The judgement against Exeter City Council (ECC) provides a useful reminder to Local Planning Authorities (LPAs) of their duties when granting planning permission. Notably, LPAs are reminded of their duty, known as the Tameside duty, to take reasonable steps to ensure that they have made sufficient enquiry before making a decision to grant planning permission. Further, it reminds LPAs of the importance of taking into account all material considerations, rather than just relying on the information presented by a developer in a planning application.

Facts of the case

Outline planning permission for a phased development of up to 350 dwellings as part of the Newcourt Strategic Allocation was granted by planning committee on 31 July 2023. All matters were reserved apart from access. Access was permitted along Old Rydon Lane, including its partial closure and the introduction of a one way system and new cycle lane. The permitted access along Old Rydon Lane was a departure from the Newcourt Masterplan, which proposed a new spine road for the Newcourt allocation that linked the A379 with Topsham Road. The new spine road was to be constructed over the land known as 'Wynards and Poultons'.

The developer proposed the use of Old Rydon Lane due to the need to otherwise acquire third party land for the spine road, potentially creating a 'ransom' at significant cost. In support of this approach, the developer's Transport Assessment concluded that the proposed development would not have a severe impact on the local highway network. However, there was no assessment of the impact of the changes proposed on the existing residents of Old Rydon Lane.

The Officer's report did not discuss the impact on the amenity of the residents of Old Rydon Lane. The Officer also referred to the developer's letter to the Planning Committee, which, in summary, stated that the use of third party land would not be possible given the cost. Further, the Officer incorrectly stated in his report that a condition could not be imposed requiring the use of third party land outside the developer's ownership. As a result of this, the Old Rydon Lane access was considered acceptable and the committee resolved to grant permission accordingly.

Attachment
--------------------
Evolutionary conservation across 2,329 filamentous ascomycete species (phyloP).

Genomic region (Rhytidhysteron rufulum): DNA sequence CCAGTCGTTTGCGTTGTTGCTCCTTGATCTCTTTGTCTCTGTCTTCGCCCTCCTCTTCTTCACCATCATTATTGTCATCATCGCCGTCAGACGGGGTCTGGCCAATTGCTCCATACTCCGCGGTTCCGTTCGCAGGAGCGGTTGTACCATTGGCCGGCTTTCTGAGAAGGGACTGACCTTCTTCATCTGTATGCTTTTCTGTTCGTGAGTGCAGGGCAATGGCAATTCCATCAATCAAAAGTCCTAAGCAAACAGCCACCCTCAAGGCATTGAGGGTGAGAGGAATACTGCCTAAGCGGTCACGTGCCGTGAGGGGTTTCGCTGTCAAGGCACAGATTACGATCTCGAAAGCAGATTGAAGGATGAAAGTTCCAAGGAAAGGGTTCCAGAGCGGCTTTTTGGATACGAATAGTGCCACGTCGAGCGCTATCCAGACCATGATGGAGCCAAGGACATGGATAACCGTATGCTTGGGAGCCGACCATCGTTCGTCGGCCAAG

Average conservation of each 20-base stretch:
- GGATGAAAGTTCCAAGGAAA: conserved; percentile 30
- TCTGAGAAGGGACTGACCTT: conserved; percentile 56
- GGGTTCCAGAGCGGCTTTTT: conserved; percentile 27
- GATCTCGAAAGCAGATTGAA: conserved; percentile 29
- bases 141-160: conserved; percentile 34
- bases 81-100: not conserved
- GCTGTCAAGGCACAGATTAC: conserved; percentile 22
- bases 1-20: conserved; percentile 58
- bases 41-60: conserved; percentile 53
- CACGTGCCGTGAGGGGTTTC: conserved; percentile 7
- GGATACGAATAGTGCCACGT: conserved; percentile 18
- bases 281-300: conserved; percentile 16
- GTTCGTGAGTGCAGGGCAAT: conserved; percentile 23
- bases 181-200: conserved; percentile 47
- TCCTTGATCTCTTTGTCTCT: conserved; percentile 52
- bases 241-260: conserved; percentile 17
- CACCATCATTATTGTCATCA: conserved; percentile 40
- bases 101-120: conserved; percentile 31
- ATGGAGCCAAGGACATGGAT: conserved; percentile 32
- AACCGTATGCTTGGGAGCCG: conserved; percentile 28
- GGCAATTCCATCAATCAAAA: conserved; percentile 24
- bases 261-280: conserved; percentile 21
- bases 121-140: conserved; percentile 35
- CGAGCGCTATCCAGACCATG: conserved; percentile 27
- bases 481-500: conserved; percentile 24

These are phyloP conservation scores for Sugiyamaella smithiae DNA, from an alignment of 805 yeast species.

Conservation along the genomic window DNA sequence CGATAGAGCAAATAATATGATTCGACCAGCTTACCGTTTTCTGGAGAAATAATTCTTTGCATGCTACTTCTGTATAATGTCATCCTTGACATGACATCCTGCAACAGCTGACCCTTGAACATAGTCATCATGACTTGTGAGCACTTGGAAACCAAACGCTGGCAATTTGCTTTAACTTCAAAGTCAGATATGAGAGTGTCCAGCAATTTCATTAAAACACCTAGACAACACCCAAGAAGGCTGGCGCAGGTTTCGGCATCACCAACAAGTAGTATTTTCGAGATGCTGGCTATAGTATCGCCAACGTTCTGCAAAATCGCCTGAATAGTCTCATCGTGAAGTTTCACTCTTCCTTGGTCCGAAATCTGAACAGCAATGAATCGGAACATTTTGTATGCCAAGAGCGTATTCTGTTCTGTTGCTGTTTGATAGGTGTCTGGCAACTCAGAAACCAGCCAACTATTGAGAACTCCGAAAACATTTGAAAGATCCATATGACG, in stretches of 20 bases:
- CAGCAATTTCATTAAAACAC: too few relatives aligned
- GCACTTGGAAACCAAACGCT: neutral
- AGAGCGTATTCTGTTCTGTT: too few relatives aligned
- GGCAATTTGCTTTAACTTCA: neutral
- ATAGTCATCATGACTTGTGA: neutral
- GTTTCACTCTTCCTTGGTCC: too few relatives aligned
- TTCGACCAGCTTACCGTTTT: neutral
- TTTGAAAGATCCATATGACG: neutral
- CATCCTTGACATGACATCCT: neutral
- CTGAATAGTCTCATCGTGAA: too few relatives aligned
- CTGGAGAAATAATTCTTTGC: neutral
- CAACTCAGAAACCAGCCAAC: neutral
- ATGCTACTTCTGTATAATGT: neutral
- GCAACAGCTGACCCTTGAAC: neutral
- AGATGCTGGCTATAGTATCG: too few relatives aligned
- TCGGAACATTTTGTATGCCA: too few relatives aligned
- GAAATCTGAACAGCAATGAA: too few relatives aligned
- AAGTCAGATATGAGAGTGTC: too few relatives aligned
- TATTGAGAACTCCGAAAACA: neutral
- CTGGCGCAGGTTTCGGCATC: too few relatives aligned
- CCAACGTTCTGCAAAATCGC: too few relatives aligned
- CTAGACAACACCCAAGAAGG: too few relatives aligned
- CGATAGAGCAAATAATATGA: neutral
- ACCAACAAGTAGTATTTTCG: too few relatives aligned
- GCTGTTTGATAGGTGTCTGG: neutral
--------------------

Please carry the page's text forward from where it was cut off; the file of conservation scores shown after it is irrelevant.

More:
Grounds of challenge

Judicial review proceedings were issued against ECC on a number of grounds but only two made it to the hearing:

  • Ground 1: ECC failed to assess the impact of the proposed access scheme on the existing residents of Old Rydon Lane, which was a matter which ECC needed to have regard to under the development plan, and an obviously material consideration. ECC should have discharged its Tameside duty by investigating the likely impacts of the Site before making its decision but failed to do so.
  • Ground 2: The planning officer gave materially misleading advice to ECC's Planning Committee on the feasibility of implementing the Masterplan access scheme, and failed to discharge its Tameside duty to investigate whether the Wynards and Poultons land was available for sale, and if so, on what terms. Under the Tameside duty, public bodies, including local planning authorities, have a duty to carry out a sufficient inquiry prior to making their decisions.

The judge's findings

Ground 1 succeeded